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ALACHUA COUNTY - All businesses opened in the Governor's order may open in Alachua County at 50% occupancy and are subject to OHSA and CDC guidelines. The County still requires retail, grocery stores, and gyms to remain at a maximum of 50% occupancy, groups in public to be ten or less, and facial coverings in businesses and outside where social distancing is not possible.
For more information, contact Alachua County Communications Director Mark Sexton at 352-264-6979 or msexton@alachuacounty.us.
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HAWTHORNE – As part of the Florida Department of Transportation’s (FDOT) widening improvement project on State Road 20 from the Putnam County line to SW 56th Avenue, access to Gordon Chapel Road from State Road 20 is scheduled to close temporarily Monday, June 8 through midJuly, weather and schedule permitting. The closure is necessary to complete drainage and reconstruction work.

Eastbound and westbound traffic will detour via County Road 20A to Orange Avenue and Old Hawthorne Road to access Gordon Chapel Road. The improvements include widening State Road 20 from a two-lane roadway to a four-lane urban roadway with curbs, gutters, grassed medians, bicycle lanes, 5-foot sidewalk on the north side of the roadway, 10-foot multi-use path on the south side of the roadway and 5-span bridge at Fowlers Prairie. This segment will complete a 12-mile span of improvements on State Road 20 from Alachua County to Putnam County.

Lane closures will be allowed Monday through Friday after 8:30 a.m. Intermittent detours may be necessary to complete reconstruction work at access points to State Road 20. Periodic traffic shifts will be necessary to allow the contractor to safely complete work. Motorists should stay alert and adhere to posted construction and regulatory signs while traveling through the active construction zone.

Anderson Columbia Co. Inc is estimated to complete the $49 million widening improvements by late 2022, weather and unforeseen circumstances permitting.

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ALACHUA/HIGH SPRINGS – The cities of Alachua and High Springs are partnering with the Florida Department of Health in Alachua County to provide COVID-19 testing to residents ages 10 and older.

The tests will be available by appointment only to ensure residents receive important information and to increase the speed of the testing process. The Florida Department of Health of Alachua County will administer the nasal swab test, which takes less than a minute to perform. Results are not available immediately and are typically available within 3-7 days. Residents should not bring any pets with them during testing.

While not required to receive a test, individuals with health insurance should have that information available when scheduling an appointment. There is no out of pocket cost, insured or not, for testing.

In High Springs, testing will be offered on Wednesday, June 3 from 9 a.m. to noon by appointment only inside the High Springs Civic Center, 19107 N.W. 240th Street. To make an appointment, High Springs residents should call City Hall at 386-454-1416. City staff will be available 8 a.m. to 4 p.m. for scheduling. For additional information, High Springs residents are encouraged to visit https://highsprings.us/2020/05/26/free-covid-19-testing-in-high-springs/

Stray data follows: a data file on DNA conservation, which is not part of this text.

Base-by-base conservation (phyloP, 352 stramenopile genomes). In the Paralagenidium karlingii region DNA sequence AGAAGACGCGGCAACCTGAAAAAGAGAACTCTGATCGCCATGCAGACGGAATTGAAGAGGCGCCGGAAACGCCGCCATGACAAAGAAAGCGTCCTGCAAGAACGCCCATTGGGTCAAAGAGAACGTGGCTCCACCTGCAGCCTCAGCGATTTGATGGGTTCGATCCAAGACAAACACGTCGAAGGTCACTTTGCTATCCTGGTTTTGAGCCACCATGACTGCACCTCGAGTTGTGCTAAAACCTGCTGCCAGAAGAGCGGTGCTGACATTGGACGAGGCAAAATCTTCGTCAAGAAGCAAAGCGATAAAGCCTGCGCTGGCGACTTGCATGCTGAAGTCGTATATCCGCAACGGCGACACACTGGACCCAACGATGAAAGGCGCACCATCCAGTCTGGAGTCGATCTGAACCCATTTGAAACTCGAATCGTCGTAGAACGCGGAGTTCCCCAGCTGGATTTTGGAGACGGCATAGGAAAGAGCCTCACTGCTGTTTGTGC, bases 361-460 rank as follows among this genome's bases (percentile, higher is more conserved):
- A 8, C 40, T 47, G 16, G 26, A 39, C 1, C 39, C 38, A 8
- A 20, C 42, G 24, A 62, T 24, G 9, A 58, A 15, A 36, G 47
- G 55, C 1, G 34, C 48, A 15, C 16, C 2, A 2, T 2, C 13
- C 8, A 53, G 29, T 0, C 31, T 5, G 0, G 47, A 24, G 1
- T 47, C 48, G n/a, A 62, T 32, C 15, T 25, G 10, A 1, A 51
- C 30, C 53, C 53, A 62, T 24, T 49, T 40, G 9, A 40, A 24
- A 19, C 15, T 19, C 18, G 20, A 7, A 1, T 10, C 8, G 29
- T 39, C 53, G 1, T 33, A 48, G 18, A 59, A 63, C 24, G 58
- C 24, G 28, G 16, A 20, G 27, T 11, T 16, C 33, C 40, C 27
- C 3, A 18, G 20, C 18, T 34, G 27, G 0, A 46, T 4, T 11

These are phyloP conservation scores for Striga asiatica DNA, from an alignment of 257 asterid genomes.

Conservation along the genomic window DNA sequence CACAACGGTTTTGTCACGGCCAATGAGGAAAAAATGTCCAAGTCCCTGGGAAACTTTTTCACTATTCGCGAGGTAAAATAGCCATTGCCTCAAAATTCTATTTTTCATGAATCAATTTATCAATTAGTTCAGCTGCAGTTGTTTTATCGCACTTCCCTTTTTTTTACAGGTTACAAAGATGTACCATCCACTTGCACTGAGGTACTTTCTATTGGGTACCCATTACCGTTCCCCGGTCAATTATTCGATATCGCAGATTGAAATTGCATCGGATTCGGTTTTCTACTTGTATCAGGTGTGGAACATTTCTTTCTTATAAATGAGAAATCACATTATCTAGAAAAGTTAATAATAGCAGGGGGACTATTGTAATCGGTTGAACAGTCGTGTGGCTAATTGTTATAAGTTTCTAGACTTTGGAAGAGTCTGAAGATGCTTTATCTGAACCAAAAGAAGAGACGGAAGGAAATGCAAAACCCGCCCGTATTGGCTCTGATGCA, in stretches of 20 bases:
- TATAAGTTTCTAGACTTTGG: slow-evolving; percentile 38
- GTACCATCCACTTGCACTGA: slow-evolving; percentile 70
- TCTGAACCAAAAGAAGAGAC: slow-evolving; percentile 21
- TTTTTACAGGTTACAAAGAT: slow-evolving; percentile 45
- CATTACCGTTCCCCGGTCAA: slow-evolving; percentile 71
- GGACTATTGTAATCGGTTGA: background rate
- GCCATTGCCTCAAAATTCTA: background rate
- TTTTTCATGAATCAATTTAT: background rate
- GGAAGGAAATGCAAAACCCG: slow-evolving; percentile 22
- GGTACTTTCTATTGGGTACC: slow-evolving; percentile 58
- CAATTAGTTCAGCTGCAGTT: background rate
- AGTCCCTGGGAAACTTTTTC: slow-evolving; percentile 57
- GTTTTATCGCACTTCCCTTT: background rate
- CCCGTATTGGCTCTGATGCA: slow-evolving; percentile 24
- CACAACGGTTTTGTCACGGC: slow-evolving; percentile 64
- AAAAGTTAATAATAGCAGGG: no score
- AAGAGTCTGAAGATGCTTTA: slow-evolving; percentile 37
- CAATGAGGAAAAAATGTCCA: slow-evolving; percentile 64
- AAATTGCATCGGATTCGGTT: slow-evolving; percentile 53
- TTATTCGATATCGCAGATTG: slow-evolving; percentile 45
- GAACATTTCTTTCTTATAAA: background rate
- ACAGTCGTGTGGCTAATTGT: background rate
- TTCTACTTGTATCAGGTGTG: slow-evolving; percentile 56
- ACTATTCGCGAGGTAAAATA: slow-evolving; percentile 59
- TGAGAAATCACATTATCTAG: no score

In Alachua, drive-thru COVID-19 testing will be offered on Monday, June 8 from 9 a.m. to noon at Santa Fe High School. Tests can be administered to multiple people in one vehicle if members of households want to be tested at the same time for convenience. Residents will remain in their vehicle during the process. To make an appointment, Alachua residents should call 386-418-6147 Monday through Thursday between 7:30 a.m. and 6 p.m., or email covid19testing@cityofalachua.org anytime. Appointments must be scheduled no later than 5 p.m. on June 3.

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HIGH SPRINGS – For many Americans, Memorial Day is a three-day weekend to travel, enjoy the outdoors or party. The original meaning of the holiday may be acknowledged, but oftentimes little is done to honor it during their weekend plans. Locally, the springs were packed with people enjoying a weekend outside after a month of stay-at-home restrictions, and for many, that was the main focus for the holiday weekend.

For others, the true meaning of Memorial Day carries a more somber quality.  Memorial Day is one of three holidays designated to honor the men and women who serve in our military. We celebrate Armed Forces Day on the third Saturday in May to honor those currently serving. On Nov. 11, which was the day World War I ended, we honor all veterans who served their country in the past on Veterans Day. On the last Monday in May we remember those who served and did not return, as well as those who came back but have since passed. This is the real meaning of Memorial Day.

Since the Revolutionary War, over 1,355,000 have made the supreme sacrifice for their country and the values they cherished. Every community has lost some of its youth to war and many families have lost a slice of their future. In many towns, there is a monument or statue to those who paid the ultimate price in some conflict.

The COVID-19 pandemic put lives into a period of isolation. To try and contain the spreading virus, it was necessary to issue stay-at-home orders for over a month. All events over 10 people were canceled, so all the traditional ceremonies for Memorial Day didn't happen. While the state partially reopened last week, there are still restrictions on crowd size and social distancing for any event, and many people are still cautious about going out in crowds.